Review: Surfeit a beggar's banquet

The chef at Singapura is a jack of all trades.
The chef at Singapura is a jack of all trades.


Shop 3, 100 Tory St, opposite Moore Wilson's.
Ph: 803 3700
Open for lunch and dinner, seven days
No licence  as yet
Food: 3/5
Service: 2/5
Ambience: 3/5
Tea list: 4/5
Cost: $46 for two (excluding tea)

An Italian restaurateur once told me his main motivation for moving to New Zealand had been that he'd felt left out of the loop back home.

He believed Italy's tight regulatory atmosphere had prevented him and his wife, as outsiders, from setting up a new restaurant. 

What a contrast with 2012 Wellington, where a dozen or more restaurant proposals are up in the air. That's quite a lot for a small city which already has too many.

Well, you might ask, why not have more restaurants? The more the merrier, surely?

Obviously, from my point of view as a critic, the more restaurants open, the more juicy material beckons.

But it worries me, because ever-proliferating restaurants mean the public's entertainment budgets get increasingly spread thin by trying out newcomers, which may or may not be up to the mark, while worthy professionals (which may have been around for some time) get sidelined or pushed to the wall.  Currently, restaurants are planned for three new apartment developments in downtown Wellington - The Pod (Taranaki St), One Market Lane (the old Wakefield Market) and Clyde Quay Wharf (the former Overseas Passenger Terminal).

This last proposal seems particularly optimistic, given the past histories of Otto's Hafen and Si Restaurant on this windswept site, and the dismal swirl of failure that blows around the block of deserted eateries occupying the ground floor at nearby Chaffer's Dock. (Thank God for City Market.)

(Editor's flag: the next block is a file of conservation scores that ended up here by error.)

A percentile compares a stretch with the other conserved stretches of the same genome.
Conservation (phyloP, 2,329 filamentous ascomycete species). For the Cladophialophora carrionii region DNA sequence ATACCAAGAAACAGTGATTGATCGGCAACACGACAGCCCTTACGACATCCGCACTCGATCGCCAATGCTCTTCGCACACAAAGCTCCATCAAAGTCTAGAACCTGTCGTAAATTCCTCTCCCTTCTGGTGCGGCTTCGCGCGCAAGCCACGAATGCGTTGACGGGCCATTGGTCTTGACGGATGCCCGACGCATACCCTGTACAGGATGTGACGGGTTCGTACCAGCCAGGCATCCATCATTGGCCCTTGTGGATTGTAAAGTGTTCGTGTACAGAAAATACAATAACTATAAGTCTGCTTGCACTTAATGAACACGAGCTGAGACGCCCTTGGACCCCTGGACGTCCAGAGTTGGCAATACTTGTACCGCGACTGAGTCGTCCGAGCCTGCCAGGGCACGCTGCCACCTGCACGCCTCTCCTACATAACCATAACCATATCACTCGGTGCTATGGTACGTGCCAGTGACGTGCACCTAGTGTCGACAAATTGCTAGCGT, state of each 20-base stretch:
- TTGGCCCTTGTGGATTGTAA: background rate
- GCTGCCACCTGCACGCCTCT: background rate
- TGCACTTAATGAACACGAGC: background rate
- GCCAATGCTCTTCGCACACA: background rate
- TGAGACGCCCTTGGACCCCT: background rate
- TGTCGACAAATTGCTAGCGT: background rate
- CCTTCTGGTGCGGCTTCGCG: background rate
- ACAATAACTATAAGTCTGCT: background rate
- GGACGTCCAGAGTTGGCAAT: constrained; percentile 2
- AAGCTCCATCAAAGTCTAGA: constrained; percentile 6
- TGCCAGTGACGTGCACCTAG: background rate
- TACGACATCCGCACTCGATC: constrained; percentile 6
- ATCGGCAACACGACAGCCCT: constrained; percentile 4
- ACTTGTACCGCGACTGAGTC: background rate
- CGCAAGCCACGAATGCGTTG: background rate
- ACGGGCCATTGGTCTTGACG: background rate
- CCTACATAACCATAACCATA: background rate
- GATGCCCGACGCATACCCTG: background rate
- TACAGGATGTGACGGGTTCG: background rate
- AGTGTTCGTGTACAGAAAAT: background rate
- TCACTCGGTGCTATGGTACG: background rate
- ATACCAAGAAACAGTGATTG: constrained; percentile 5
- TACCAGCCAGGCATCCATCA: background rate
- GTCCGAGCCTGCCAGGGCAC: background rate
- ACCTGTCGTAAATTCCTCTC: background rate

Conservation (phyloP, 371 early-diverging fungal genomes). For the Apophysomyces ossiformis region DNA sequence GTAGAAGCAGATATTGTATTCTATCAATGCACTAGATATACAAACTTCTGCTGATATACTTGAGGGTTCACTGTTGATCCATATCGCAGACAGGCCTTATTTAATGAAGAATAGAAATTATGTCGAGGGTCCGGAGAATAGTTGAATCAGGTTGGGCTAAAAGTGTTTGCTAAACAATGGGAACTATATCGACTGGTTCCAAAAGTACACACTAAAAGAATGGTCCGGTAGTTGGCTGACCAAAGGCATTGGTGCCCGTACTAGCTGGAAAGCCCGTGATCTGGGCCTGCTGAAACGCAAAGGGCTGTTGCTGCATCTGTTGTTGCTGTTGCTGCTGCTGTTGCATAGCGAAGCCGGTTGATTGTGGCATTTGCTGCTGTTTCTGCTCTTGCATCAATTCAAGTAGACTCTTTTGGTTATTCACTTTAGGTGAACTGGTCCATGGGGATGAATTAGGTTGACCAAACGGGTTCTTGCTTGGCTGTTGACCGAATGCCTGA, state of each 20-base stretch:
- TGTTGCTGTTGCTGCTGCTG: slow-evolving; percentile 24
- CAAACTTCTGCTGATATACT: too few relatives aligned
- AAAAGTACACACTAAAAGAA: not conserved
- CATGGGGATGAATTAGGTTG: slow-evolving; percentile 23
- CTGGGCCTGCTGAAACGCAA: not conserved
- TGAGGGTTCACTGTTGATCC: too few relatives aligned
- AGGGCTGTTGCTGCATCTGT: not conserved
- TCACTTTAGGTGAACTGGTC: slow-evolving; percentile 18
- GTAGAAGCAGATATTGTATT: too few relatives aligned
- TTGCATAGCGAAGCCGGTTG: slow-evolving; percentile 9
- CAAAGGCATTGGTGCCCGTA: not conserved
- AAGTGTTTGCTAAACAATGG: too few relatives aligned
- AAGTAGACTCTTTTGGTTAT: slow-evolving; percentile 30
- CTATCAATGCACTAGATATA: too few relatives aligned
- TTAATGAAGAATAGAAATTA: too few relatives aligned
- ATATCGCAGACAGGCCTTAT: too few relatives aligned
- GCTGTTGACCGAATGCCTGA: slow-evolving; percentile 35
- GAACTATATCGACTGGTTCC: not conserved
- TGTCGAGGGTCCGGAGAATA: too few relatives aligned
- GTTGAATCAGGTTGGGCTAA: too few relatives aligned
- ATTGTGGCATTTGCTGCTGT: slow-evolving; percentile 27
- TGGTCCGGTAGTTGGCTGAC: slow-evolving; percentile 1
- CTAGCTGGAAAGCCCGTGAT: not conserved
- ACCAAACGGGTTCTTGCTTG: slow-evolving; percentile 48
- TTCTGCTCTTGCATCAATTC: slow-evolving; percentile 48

Two new restaurant sites are also proposed for Cuba St, and a major new development is nearing completion in the former Cory Electrical store opposite Moore Wilson's in Tory St. A row of six pokey little eateries has been erected, including Singapura, which has just opened.

Despite, or perhaps because of, Singapura's owners being from Singapore, their menu merges with the familiar Courtenay Pl hodgepodge of classic hits from across Southeast Asia: rice paper rolls from Vietnam, tom yum soup from Thailand, laksa from Malaysia and beef brisket noodle soup from China.

The chef, from Hong Kong, may be a jack of all trades but he has yet to master Vietnamese rice rolls: ours were loose and sloppy, apparently devoid of fresh herbs.

Char kway teow was correctly textured, but needed a bit more in the way of sweet soy sauce, garlic and general oomph.

Curry laksa was about what you might expect for $10.90: nicely spiced broth but a little thin and lacking in body, with the usual halved hard-boiled egg, fried tofu, chicken and half-shell mussel.

Beef brisket soup, again, was OK, but not brilliantly  flavoured, with cubes of lean brisket replacing the caramelised connective stuff you might hope for.

Noting the management and staff were ethnic Chinese, I inquired as to whether they made their own roti cenai, only to be told they buy it in. Pass!

We were left in the spectacularly incapable hands of a rookie waitron. Newly arrived from Taiwan and with limited English, she at first agreed they allowed BYO, before her boss intervened and explained they were still waiting for their licence.

Happily the boss managed to pacify me by replacing my introductory cup of jasmine tea with a pot of po lay.

Later when I went to pay, the poor Taiwanese girl incorrectly claimed I couldn't use my credit card, forcing her boss to angrily intervene once again.

After the dinner, I introduced myself to the boss, who as it turns out, previously owned The Asian Kitchen in Victoria St, before selling it to her chef.

She then took me on a little tour of the Lilliputian shantytown, to see the new fish and chip slot next door and Thai On Tory in the far pen.

As for the two vacant restaurant sites, I'm told one may be Indian - a vital part of the civic plan to push Wellington's grand total of tandoori houses over the 70 mark, I'm sure.

And to think that all the while, vacant restaurant spaces have always existed at the Reading Cinema food court nearby.


Tom yum

Easily the best thing I tasted at Singapura was the tom yum. It wouldn't pass muster with Thai cuisine purists, in that it is padded out with cheap Western vegetables to suit Singapura's bottom-of-the-market position. But the heart of the dish - the broth itself - was strong and deliciously aromatic, and up to the standard of a Thai restaurant.

The Dominion Post